Ultra-Low Dose Total Body PET/CT Effective for Evaluating Arthritis

Total body PET/CT scans can successfully visualize systemic joint involvement in patients with autoimmune arthritis, according to new first-in-human research published in the October issue of The Journal of Nuclear Medicine. The total body PET/CT scans showed high agreement with standard joint-by-joint rheumatological evaluation and a moderate to strong correlation with rheumatological outcome measures.

The Operating Room of the Future

As medical technology keeps advancing, one thing is clear: AI-controlled machines are just as good, if not better, than humans at certain medical tasks, such as detecting cancerous abnormalities. UC Davis’ Department of Biomedical Engineering is at the forefront of these AI-informed medical diagnosis innovations because of the work of Professor Laura Marcu.

BME Student Team Wins 2022 Sandia Engineering Design Award

The award-winning team, named Spinal Protective Implant for Neonatal Enhancement (SPINE), included undergraduate seniors from the Department of Biomedical Engineering: Rajul Bains, Natalie Kelly, Shannon Lamb, Joe Morrison and Maya Mysore. The competitive annual award, which is given at the Engineering Design Showcase, is supported by Sandia National Laboratories and recognizes an outstanding engineering design project that supports the lab’s mission, which is to secure a peaceful and free world through technology.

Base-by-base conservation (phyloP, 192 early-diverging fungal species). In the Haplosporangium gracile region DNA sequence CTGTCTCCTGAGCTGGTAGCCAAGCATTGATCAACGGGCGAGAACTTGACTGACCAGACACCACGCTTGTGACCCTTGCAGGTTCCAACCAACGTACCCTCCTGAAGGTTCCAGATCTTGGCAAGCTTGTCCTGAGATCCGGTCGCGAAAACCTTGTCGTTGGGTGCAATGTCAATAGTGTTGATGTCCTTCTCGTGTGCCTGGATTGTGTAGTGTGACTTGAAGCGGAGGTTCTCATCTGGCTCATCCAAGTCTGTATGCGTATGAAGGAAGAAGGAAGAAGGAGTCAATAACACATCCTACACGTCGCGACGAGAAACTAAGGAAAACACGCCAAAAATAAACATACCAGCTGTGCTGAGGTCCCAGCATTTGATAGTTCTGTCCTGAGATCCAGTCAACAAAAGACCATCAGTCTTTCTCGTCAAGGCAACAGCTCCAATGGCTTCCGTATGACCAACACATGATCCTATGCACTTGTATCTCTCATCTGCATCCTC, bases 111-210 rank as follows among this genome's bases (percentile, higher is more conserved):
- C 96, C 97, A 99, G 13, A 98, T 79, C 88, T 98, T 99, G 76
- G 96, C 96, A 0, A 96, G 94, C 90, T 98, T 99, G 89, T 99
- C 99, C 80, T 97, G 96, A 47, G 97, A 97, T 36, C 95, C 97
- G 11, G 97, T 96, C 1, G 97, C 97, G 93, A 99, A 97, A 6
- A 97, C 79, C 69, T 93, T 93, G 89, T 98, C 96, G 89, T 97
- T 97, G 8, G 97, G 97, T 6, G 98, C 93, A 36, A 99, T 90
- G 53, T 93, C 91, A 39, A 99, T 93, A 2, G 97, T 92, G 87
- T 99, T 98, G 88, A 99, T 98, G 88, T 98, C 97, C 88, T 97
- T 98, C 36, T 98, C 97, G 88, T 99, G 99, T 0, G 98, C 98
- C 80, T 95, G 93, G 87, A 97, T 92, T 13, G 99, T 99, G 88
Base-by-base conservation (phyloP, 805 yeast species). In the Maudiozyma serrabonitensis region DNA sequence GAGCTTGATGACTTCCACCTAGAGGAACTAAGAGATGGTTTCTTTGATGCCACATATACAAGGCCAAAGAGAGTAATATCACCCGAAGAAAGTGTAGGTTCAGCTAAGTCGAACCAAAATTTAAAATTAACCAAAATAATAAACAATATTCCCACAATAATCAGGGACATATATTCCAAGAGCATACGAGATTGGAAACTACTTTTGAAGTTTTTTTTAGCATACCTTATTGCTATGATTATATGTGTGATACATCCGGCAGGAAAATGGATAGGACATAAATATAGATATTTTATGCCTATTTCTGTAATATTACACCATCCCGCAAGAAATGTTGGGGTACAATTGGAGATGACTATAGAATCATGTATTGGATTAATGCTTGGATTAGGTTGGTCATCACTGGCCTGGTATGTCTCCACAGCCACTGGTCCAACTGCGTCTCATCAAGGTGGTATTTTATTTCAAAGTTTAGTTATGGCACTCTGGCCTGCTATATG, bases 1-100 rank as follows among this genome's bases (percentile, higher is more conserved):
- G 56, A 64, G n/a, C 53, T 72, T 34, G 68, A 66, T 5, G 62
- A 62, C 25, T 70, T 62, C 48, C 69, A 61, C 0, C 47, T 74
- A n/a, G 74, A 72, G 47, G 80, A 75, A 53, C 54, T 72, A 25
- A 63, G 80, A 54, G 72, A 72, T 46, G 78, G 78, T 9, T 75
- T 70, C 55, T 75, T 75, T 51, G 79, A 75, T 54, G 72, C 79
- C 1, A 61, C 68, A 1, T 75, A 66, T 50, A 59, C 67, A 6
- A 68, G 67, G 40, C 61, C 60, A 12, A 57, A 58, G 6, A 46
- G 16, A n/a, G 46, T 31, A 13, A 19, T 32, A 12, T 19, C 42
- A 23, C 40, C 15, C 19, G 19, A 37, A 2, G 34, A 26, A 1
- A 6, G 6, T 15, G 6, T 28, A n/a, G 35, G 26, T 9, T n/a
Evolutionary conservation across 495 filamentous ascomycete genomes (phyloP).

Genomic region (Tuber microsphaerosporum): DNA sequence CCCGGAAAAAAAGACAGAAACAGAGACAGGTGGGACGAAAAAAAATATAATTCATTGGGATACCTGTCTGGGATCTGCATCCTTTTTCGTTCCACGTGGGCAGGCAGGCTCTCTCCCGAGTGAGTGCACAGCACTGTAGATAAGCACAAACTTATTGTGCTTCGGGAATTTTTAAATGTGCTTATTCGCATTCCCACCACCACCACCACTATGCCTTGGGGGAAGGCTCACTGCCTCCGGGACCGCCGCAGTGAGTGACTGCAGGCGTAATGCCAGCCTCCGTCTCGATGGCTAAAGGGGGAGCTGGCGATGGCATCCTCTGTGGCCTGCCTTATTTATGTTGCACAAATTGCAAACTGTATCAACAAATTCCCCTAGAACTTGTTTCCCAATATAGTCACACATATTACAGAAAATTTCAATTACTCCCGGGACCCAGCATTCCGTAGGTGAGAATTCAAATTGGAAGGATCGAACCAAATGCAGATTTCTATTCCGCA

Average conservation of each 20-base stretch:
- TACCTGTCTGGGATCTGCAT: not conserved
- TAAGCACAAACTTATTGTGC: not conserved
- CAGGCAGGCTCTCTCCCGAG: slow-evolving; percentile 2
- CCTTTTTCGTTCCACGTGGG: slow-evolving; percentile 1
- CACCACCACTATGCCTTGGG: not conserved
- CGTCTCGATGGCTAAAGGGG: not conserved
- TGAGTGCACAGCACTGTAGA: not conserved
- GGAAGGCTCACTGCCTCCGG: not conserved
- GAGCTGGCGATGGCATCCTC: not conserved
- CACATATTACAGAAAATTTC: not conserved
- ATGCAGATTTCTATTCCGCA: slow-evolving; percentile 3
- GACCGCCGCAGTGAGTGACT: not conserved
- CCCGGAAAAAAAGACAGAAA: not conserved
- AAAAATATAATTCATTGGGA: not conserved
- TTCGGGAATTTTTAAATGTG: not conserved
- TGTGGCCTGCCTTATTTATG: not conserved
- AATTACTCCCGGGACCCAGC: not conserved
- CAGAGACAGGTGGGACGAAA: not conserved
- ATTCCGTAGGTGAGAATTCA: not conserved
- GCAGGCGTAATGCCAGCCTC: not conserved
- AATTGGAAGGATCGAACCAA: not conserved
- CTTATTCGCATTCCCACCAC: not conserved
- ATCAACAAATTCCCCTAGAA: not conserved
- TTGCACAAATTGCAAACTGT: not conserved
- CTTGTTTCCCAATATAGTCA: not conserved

Biomedical Engineering Researchers Sweep International Conference Awards

A Ph.D. student and a project scientist from UC Davis Department of Biomedical Engineering received first and second prizes for their presentations given at the 2022 International Women in Photonics conference at Leibniz Institute of Photonic Technology in Jena, Germany—a global center for the study of photonics.

Fulfilling a Dream of Studying Science

At 16, Alex Vargas made a split-second decision that changed the course of his life.

Growing up in Juarez, Mexico, Vargas was already thinking about university when he was a middle schooler with a passion for math and science. But he never imagined he’d actually get to attend an American university, let alone study for a doctoral degree in biomedical engineering at a school like UC Davis.

Taking Neuroengineering by Storm

The UC Davis Department of Biomedical Engineering recently received a $3 million, five-year grant from the National Science Foundation to create a new graduate-level training program that stands to transform the field of neuroengineering. The grant is part of a larger effort by the Center for Neuroengineering and Medicine to promote neurological health and extend human capacity.